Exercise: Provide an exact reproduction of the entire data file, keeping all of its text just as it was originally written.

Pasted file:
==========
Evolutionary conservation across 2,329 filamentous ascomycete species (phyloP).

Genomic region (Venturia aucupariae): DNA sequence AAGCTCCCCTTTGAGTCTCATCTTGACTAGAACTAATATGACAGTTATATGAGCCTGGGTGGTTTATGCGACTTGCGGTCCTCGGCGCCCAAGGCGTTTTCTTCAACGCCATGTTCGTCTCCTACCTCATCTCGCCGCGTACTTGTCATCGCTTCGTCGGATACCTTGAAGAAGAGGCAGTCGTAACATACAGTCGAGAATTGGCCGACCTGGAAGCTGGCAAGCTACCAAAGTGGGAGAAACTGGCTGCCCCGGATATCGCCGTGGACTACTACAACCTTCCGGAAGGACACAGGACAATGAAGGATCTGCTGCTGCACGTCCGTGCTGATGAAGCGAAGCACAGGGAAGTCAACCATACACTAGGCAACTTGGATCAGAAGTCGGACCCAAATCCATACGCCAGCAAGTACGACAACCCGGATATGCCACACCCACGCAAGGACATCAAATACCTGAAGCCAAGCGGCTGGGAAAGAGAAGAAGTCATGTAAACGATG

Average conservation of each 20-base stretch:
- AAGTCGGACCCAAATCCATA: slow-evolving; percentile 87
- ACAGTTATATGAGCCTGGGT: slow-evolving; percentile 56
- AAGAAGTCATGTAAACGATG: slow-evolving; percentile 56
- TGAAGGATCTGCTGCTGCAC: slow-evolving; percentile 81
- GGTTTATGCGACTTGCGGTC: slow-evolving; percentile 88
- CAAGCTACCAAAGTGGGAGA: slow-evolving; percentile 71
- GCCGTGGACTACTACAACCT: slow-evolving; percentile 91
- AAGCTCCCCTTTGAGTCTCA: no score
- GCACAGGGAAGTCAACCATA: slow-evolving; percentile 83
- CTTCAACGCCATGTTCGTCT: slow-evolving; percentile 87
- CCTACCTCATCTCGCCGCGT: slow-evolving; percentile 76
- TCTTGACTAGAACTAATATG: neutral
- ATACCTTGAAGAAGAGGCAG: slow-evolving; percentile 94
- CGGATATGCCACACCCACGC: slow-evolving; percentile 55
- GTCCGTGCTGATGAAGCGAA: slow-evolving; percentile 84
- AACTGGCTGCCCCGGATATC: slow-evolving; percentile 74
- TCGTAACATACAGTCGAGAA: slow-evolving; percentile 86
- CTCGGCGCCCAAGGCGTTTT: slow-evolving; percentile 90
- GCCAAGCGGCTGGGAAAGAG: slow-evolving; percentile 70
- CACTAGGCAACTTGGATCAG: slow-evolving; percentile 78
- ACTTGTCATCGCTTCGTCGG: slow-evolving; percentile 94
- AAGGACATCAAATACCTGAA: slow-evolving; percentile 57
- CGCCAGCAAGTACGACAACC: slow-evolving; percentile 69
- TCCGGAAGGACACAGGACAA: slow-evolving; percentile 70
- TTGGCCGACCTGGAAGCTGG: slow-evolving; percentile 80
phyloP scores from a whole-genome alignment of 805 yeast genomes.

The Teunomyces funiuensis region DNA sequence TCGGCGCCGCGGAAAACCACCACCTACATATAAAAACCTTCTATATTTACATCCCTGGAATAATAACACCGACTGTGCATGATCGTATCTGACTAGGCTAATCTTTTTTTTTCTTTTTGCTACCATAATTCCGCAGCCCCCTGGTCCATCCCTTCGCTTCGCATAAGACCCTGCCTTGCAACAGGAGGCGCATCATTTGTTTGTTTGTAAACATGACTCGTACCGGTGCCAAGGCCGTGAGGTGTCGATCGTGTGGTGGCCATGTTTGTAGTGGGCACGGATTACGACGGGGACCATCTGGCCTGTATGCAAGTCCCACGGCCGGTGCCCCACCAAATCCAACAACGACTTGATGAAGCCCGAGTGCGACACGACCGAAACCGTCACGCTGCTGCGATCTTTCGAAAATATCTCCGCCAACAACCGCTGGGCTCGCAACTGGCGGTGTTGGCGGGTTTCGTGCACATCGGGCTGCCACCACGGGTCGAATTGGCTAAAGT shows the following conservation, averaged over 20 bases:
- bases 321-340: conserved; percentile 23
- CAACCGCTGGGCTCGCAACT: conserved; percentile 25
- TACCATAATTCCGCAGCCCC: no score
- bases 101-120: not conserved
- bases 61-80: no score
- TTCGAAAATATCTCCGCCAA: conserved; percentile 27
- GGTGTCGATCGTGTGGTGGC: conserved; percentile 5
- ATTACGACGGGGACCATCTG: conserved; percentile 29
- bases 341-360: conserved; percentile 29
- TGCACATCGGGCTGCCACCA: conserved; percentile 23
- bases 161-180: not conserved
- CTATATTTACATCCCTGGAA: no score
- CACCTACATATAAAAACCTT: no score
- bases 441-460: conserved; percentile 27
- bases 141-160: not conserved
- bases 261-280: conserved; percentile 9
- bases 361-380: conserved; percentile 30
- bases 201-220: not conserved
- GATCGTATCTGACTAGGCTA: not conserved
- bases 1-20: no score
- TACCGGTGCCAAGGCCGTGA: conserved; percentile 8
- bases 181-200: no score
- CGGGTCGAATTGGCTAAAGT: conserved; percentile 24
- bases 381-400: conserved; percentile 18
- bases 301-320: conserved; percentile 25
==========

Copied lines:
Evolutionary conservation across 2,329 filamentous ascomycete species (phyloP).

Genomic region (Venturia aucupariae): DNA sequence AAGCTCCCCTTTGAGTCTCATCTTGACTAGAACTAATATGACAGTTATATGAGCCTGGGTGGTTTATGCGACTTGCGGTCCTCGGCGCCCAAGGCGTTTTCTTCAACGCCATGTTCGTCTCCTACCTCATCTCGCCGCGTACTTGTCATCGCTTCGTCGGATACCTTGAAGAAGAGGCAGTCGTAACATACAGTCGAGAATTGGCCGACCTGGAAGCTGGCAAGCTACCAAAGTGGGAGAAACTGGCTGCCCCGGATATCGCCGTGGACTACTACAACCTTCCGGAAGGACACAGGACAATGAAGGATCTGCTGCTGCACGTCCGTGCTGATGAAGCGAAGCACAGGGAAGTCAACCATACACTAGGCAACTTGGATCAGAAGTCGGACCCAAATCCATACGCCAGCAAGTACGACAACCCGGATATGCCACACCCACGCAAGGACATCAAATACCTGAAGCCAAGCGGCTGGGAAAGAGAAGAAGTCATGTAAACGATG

Average conservation of each 20-base stretch:
- AAGTCGGACCCAAATCCATA: slow-evolving; percentile 87
- ACAGTTATATGAGCCTGGGT: slow-evolving; percentile 56
- AAGAAGTCATGTAAACGATG: slow-evolving; percentile 56
- TGAAGGATCTGCTGCTGCAC: slow-evolving; percentile 81
- GGTTTATGCGACTTGCGGTC: slow-evolving; percentile 88
- CAAGCTACCAAAGTGGGAGA: slow-evolving; percentile 71
- GCCGTGGACTACTACAACCT: slow-evolving; percentile 91
- AAGCTCCCCTTTGAGTCTCA: no score
- GCACAGGGAAGTCAACCATA: slow-evolving; percentile 83
- CTTCAACGCCATGTTCGTCT: slow-evolving; percentile 87
- CCTACCTCATCTCGCCGCGT: slow-evolving; percentile 76
- TCTTGACTAGAACTAATATG: neutral
- ATACCTTGAAGAAGAGGCAG: slow-evolving; percentile 94
- CGGATATGCCACACCCACGC: slow-evolving; percentile 55
- GTCCGTGCTGATGAAGCGAA: slow-evolving; percentile 84
- AACTGGCTGCCCCGGATATC: slow-evolving; percentile 74
- TCGTAACATACAGTCGAGAA: slow-evolving; percentile 86
- CTCGGCGCCCAAGGCGTTTT: slow-evolving; percentile 90
- GCCAAGCGGCTGGGAAAGAG: slow-evolving; percentile 70
- CACTAGGCAACTTGGATCAG: slow-evolving; percentile 78
- ACTTGTCATCGCTTCGTCGG: slow-evolving; percentile 94
- AAGGACATCAAATACCTGAA: slow-evolving; percentile 57
- CGCCAGCAAGTACGACAACC: slow-evolving; percentile 69
- TCCGGAAGGACACAGGACAA: slow-evolving; percentile 70
- TTGGCCGACCTGGAAGCTGG: slow-evolving; percentile 80
phyloP scores from a whole-genome alignment of 805 yeast genomes.

The Teunomyces funiuensis region DNA sequence TCGGCGCCGCGGAAAACCACCACCTACATATAAAAACCTTCTATATTTACATCCCTGGAATAATAACACCGACTGTGCATGATCGTATCTGACTAGGCTAATCTTTTTTTTTCTTTTTGCTACCATAATTCCGCAGCCCCCTGGTCCATCCCTTCGCTTCGCATAAGACCCTGCCTTGCAACAGGAGGCGCATCATTTGTTTGTTTGTAAACATGACTCGTACCGGTGCCAAGGCCGTGAGGTGTCGATCGTGTGGTGGCCATGTTTGTAGTGGGCACGGATTACGACGGGGACCATCTGGCCTGTATGCAAGTCCCACGGCCGGTGCCCCACCAAATCCAACAACGACTTGATGAAGCCCGAGTGCGACACGACCGAAACCGTCACGCTGCTGCGATCTTTCGAAAATATCTCCGCCAACAACCGCTGGGCTCGCAACTGGCGGTGTTGGCGGGTTTCGTGCACATCGGGCTGCCACCACGGGTCGAATTGGCTAAAGT shows the following conservation, averaged over 20 bases:
- bases 321-340: conserved; percentile 23
- CAACCGCTGGGCTCGCAACT: conserved; percentile 25
- TACCATAATTCCGCAGCCCC: no score
- bases 101-120: not conserved
- bases 61-80: no score
- TTCGAAAATATCTCCGCCAA: conserved; percentile 27
- GGTGTCGATCGTGTGGTGGC: conserved; percentile 5
- ATTACGACGGGGACCATCTG: conserved; percentile 29
- bases 341-360: conserved; percentile 29
- TGCACATCGGGCTGCCACCA: conserved; percentile 23
- bases 161-180: not conserved
- CTATATTTACATCCCTGGAA: no score
- CACCTACATATAAAAACCTT: no score
- bases 441-460: conserved; percentile 27
- bases 141-160: not conserved
- bases 261-280: conserved; percentile 9
- bases 361-380: conserved; percentile 30
- bases 201-220: not conserved
- GATCGTATCTGACTAGGCTA: not conserved
- bases 1-20: no score
- TACCGGTGCCAAGGCCGTGA: conserved; percentile 8
- bases 181-200: no score
- CGGGTCGAATTGGCTAAAGT: conserved; percentile 24
- bases 381-400: conserved; percentile 18
- bases 301-320: conserved; percentile 25